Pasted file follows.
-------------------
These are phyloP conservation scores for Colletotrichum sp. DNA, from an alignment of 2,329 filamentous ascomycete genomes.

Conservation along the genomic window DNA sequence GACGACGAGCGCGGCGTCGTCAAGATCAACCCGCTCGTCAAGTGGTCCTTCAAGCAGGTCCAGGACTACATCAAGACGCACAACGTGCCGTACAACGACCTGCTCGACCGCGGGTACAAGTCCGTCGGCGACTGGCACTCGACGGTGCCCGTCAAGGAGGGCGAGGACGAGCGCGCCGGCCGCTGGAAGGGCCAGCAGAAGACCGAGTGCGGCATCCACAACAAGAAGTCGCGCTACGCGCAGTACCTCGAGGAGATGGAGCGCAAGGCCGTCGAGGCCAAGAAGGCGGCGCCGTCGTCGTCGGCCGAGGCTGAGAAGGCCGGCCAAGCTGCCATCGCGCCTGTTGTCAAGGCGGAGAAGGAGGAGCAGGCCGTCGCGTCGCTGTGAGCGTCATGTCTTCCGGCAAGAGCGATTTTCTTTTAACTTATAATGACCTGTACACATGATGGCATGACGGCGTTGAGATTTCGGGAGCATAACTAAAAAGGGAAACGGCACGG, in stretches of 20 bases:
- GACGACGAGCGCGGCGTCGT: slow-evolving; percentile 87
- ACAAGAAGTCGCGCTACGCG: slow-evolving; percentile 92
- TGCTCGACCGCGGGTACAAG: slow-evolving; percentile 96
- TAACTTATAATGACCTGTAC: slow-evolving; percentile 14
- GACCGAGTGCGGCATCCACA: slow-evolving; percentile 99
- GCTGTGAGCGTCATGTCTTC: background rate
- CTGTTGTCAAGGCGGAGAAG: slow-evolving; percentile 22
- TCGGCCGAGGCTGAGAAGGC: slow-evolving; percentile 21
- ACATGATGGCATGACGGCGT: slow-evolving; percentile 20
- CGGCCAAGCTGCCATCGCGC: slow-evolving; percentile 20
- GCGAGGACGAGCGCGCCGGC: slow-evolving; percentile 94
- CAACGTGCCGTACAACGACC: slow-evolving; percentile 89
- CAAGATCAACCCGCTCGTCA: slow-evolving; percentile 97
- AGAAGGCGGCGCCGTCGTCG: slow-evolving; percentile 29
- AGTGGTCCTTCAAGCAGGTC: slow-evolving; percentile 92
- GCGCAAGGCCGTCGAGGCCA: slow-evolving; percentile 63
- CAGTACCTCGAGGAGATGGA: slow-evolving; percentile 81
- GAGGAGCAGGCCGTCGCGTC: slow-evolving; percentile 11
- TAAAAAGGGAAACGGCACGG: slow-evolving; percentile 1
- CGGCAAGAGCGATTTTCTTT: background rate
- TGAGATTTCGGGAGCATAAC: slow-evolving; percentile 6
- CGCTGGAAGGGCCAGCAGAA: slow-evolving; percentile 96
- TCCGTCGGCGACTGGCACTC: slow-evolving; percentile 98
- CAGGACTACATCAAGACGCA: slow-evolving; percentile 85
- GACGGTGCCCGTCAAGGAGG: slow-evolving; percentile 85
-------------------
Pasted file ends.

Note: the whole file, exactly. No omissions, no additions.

These are phyloP conservation scores for Colletotrichum sp. DNA, from an alignment of 2,329 filamentous ascomycete genomes.

Conservation along the genomic window DNA sequence GACGACGAGCGCGGCGTCGTCAAGATCAACCCGCTCGTCAAGTGGTCCTTCAAGCAGGTCCAGGACTACATCAAGACGCACAACGTGCCGTACAACGACCTGCTCGACCGCGGGTACAAGTCCGTCGGCGACTGGCACTCGACGGTGCCCGTCAAGGAGGGCGAGGACGAGCGCGCCGGCCGCTGGAAGGGCCAGCAGAAGACCGAGTGCGGCATCCACAACAAGAAGTCGCGCTACGCGCAGTACCTCGAGGAGATGGAGCGCAAGGCCGTCGAGGCCAAGAAGGCGGCGCCGTCGTCGTCGGCCGAGGCTGAGAAGGCCGGCCAAGCTGCCATCGCGCCTGTTGTCAAGGCGGAGAAGGAGGAGCAGGCCGTCGCGTCGCTGTGAGCGTCATGTCTTCCGGCAAGAGCGATTTTCTTTTAACTTATAATGACCTGTACACATGATGGCATGACGGCGTTGAGATTTCGGGAGCATAACTAAAAAGGGAAACGGCACGG, in stretches of 20 bases:
- GACGACGAGCGCGGCGTCGT: slow-evolving; percentile 87
- ACAAGAAGTCGCGCTACGCG: slow-evolving; percentile 92
- TGCTCGACCGCGGGTACAAG: slow-evolving; percentile 96
- TAACTTATAATGACCTGTAC: slow-evolving; percentile 14
- GACCGAGTGCGGCATCCACA: slow-evolving; percentile 99
- GCTGTGAGCGTCATGTCTTC: background rate
- CTGTTGTCAAGGCGGAGAAG: slow-evolving; percentile 22
- TCGGCCGAGGCTGAGAAGGC: slow-evolving; percentile 21
- ACATGATGGCATGACGGCGT: slow-evolving; percentile 20
- CGGCCAAGCTGCCATCGCGC: slow-evolving; percentile 20
- GCGAGGACGAGCGCGCCGGC: slow-evolving; percentile 94
- CAACGTGCCGTACAACGACC: slow-evolving; percentile 89
- CAAGATCAACCCGCTCGTCA: slow-evolving; percentile 97
- AGAAGGCGGCGCCGTCGTCG: slow-evolving; percentile 29
- AGTGGTCCTTCAAGCAGGTC: slow-evolving; percentile 92
- GCGCAAGGCCGTCGAGGCCA: slow-evolving; percentile 63
- CAGTACCTCGAGGAGATGGA: slow-evolving; percentile 81
- GAGGAGCAGGCCGTCGCGTC: slow-evolving; percentile 11
- TAAAAAGGGAAACGGCACGG: slow-evolving; percentile 1
- CGGCAAGAGCGATTTTCTTT: background rate
- TGAGATTTCGGGAGCATAAC: slow-evolving; percentile 6
- CGCTGGAAGGGCCAGCAGAA: slow-evolving; percentile 96
- TCCGTCGGCGACTGGCACTC: slow-evolving; percentile 98
- CAGGACTACATCAAGACGCA: slow-evolving; percentile 85
- GACGGTGCCCGTCAAGGAGG: slow-evolving; percentile 85